Sixth, Paul said, “Let the thief no longer steal, but rather let him labor, doing honest work with his own hands, so that he may have something to share with anyone in need” (Ephesians 4:28). There are three options here: (1) you can steal, (2) you can work to have, (3) or you can work to have to give. The assumption is that as the money passes through our hands into productive uses — whether for the poor, or invested in some way to help society — we are not dependent on others. Enough of our income is supporting us so that we can give and give and give as well as not be moochers off of others.

By the way, that does not mean it’s a sin for churches to support missionaries. That’s another whole Ask Pastor John. We can look at how Paul, in fact, took money from churches in order to make it free for others. That’s a parenthesis, and I’ll just stop there.

Seventh, Paul speaks of his own pattern of partially foregoing the right of support:

With toil and labor we worked night and day, that we might not be a burden to any of you. It was not because we do not have that right, but to give you in ourselves an example to imitate. For even when we were with you, we would give you this command: If anyone is not willing to work, let him not eat. For we hear that some among you walk in idleness, not busy at work, but busybodies. Now such persons we command and encourage in the Lord Jesus Christ to do their work quietly and to earn their own living. (2 Thessalonians 3:8–12)

The normal pattern in the early church — and in Christianity — for day-to-day life is to make a living, pay your own way, and turn your whole life into a ministry.

People and Percentages

Now, lots of other passages could be brought in to show that owning nothing and giving away everything was not, in the New Testament, the way Jesus and the apostles conceived of the ongoing corporate Christian life. I’ll just mention two things in closing that might give Noah some guidance against this background.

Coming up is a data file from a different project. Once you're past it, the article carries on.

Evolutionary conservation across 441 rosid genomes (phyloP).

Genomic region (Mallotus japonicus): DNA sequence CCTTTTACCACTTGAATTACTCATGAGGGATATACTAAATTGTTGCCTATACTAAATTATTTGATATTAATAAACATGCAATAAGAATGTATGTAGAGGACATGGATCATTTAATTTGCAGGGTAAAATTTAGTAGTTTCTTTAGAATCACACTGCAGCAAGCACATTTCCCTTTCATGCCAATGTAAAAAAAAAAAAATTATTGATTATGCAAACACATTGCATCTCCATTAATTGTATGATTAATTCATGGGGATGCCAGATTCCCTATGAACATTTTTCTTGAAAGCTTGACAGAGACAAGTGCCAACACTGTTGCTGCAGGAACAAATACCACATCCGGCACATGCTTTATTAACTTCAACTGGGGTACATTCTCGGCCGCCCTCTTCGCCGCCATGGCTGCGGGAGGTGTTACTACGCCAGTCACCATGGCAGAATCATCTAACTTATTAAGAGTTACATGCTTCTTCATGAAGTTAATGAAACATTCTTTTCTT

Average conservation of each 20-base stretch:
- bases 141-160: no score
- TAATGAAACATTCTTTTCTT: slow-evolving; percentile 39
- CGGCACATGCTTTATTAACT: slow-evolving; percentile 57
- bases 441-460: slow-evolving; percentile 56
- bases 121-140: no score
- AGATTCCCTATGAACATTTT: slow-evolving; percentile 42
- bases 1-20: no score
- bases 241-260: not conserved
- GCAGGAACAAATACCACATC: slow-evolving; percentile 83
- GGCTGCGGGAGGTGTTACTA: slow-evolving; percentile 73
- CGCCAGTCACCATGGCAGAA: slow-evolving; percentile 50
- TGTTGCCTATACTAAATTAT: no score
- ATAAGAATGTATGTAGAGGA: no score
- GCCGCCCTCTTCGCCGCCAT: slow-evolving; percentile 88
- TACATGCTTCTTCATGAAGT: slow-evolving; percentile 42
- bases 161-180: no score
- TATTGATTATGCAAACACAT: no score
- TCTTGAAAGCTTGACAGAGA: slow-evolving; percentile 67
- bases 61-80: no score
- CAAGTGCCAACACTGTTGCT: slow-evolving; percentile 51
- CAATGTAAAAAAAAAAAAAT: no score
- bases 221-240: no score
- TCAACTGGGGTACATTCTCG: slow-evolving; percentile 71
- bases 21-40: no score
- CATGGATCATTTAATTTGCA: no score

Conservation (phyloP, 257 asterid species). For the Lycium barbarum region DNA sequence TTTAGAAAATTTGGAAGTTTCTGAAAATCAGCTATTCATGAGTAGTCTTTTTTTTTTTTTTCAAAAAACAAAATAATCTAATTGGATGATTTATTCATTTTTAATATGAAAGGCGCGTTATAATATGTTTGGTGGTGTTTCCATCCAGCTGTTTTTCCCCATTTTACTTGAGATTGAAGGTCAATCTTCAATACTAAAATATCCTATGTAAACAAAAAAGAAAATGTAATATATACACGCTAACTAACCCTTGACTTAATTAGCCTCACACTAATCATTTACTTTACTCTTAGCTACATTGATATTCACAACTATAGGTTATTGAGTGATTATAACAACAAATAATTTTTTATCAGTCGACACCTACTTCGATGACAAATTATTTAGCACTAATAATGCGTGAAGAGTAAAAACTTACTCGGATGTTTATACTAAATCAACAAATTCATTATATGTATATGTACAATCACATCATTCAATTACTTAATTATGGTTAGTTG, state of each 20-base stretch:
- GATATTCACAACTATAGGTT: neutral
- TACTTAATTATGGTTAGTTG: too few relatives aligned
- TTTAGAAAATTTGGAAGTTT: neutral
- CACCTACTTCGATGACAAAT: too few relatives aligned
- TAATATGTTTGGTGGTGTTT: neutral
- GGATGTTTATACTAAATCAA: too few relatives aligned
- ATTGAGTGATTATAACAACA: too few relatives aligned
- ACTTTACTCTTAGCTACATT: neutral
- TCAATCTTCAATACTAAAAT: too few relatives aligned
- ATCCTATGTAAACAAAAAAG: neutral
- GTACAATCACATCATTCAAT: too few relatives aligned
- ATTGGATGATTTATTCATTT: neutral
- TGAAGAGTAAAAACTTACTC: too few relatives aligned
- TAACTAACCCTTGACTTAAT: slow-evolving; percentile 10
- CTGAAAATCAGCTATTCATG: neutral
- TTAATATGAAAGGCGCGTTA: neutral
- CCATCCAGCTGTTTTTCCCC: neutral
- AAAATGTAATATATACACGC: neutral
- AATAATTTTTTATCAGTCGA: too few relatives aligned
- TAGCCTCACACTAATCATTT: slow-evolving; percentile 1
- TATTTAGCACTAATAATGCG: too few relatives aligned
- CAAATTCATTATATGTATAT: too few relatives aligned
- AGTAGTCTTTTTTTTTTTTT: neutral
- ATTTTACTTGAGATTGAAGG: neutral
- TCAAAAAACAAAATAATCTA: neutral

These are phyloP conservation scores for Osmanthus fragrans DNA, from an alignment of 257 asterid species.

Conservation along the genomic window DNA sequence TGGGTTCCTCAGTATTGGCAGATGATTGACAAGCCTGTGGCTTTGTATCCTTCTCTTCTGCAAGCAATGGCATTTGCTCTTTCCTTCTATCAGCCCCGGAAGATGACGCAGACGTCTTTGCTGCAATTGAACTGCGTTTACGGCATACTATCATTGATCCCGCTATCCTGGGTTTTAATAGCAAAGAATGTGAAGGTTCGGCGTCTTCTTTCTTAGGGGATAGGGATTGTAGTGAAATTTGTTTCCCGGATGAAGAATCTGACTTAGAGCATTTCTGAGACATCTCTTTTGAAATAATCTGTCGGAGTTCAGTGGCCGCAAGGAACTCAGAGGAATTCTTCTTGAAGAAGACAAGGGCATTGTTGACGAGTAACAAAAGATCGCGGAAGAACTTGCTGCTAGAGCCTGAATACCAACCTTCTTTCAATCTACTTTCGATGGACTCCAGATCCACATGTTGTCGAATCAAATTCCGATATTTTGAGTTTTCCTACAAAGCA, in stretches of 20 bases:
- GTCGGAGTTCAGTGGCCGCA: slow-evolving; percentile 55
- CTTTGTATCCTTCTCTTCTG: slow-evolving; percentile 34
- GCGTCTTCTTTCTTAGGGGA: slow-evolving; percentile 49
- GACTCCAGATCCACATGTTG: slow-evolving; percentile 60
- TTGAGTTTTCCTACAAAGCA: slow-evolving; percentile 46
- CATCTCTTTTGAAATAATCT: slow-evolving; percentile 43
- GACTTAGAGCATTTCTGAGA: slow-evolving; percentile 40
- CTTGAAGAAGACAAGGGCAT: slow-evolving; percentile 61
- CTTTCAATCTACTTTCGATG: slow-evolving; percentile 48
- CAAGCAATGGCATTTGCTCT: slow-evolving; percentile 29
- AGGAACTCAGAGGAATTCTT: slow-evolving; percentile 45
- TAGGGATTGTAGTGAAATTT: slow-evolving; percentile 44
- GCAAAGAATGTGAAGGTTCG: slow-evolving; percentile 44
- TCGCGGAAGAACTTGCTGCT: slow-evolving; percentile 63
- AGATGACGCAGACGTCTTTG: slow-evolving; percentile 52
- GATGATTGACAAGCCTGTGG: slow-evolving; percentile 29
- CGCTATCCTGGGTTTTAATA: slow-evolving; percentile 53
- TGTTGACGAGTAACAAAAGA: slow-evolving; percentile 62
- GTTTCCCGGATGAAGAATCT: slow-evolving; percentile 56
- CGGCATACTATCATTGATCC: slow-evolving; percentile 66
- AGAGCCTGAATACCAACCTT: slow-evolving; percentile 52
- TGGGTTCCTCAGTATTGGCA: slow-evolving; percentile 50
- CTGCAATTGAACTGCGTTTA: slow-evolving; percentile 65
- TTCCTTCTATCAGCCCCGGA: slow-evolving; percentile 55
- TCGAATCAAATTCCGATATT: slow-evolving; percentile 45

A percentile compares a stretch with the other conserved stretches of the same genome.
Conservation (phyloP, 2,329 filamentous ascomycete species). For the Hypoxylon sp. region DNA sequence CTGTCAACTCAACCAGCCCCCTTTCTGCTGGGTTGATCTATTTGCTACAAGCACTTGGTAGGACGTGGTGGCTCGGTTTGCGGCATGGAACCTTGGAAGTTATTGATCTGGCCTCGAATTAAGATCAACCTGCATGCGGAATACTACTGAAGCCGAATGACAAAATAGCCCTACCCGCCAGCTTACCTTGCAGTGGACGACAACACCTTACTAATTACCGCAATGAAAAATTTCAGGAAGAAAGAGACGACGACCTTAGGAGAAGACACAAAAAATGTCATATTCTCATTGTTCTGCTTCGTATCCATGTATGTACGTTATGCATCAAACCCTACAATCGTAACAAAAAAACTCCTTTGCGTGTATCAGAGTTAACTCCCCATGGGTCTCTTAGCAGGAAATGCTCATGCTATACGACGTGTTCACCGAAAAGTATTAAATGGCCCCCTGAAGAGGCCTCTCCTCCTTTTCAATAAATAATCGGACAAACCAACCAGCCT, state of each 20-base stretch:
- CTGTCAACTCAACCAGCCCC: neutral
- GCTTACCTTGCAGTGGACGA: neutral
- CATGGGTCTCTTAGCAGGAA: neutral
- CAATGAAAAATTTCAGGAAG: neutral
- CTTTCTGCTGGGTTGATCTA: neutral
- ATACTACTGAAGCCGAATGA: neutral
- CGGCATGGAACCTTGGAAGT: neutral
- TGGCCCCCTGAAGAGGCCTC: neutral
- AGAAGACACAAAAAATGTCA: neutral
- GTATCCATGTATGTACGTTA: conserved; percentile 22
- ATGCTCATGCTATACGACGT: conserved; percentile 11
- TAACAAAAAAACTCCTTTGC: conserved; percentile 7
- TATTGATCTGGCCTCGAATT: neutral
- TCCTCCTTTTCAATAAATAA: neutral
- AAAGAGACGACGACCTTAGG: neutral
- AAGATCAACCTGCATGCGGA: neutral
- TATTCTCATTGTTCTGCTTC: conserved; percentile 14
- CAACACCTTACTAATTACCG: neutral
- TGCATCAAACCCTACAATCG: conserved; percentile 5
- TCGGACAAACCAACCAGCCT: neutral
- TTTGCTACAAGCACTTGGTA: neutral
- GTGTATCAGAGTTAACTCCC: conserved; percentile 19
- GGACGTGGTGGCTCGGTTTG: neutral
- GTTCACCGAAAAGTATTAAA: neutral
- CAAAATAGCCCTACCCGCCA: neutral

First, don’t think just of percentages for how much you give away. Think of concrete people and concrete needs as you live your life, and see if your heart really loves people. Here’s what I mean.

“Remember that all of your money is God’s, not just what you give to the Lord.”

The good Samaritan was commended that he stopped and helped the wounded man on the road. He had some wine to give him. He had a donkey that he would let him ride. He had money for paying for his lodging (Luke 10:30–35). Jesus didn’t question him, saying,“Hey, why do you have a donkey? Why do you have wine? Why do you have money? You’re supposed to give everything away.” The point was, Do you love the person in front of you at a cost to yourself? Shift your way of thinking. Do not merely think, “What percentage can I get rid of?” but rather, “The people that I deal with and that I’m aware of — do I love them as I ought with my resources?”

Here’s the second thing I would say: remember that all of your money is God’s, not just what you give to the Lord. This means that we should think of every expenditure in a kingdom-advancing way, not just what we give away. It is all Christ’s. He owns you. He owns it. Every single thing you spend and what you give is ministry and should be designed to magnify Christ.

Noah, I’m with you in the struggle just as much now, at age 73, as I was when I was 23. Let’s pray for each other that we not be taken captive by our possessions.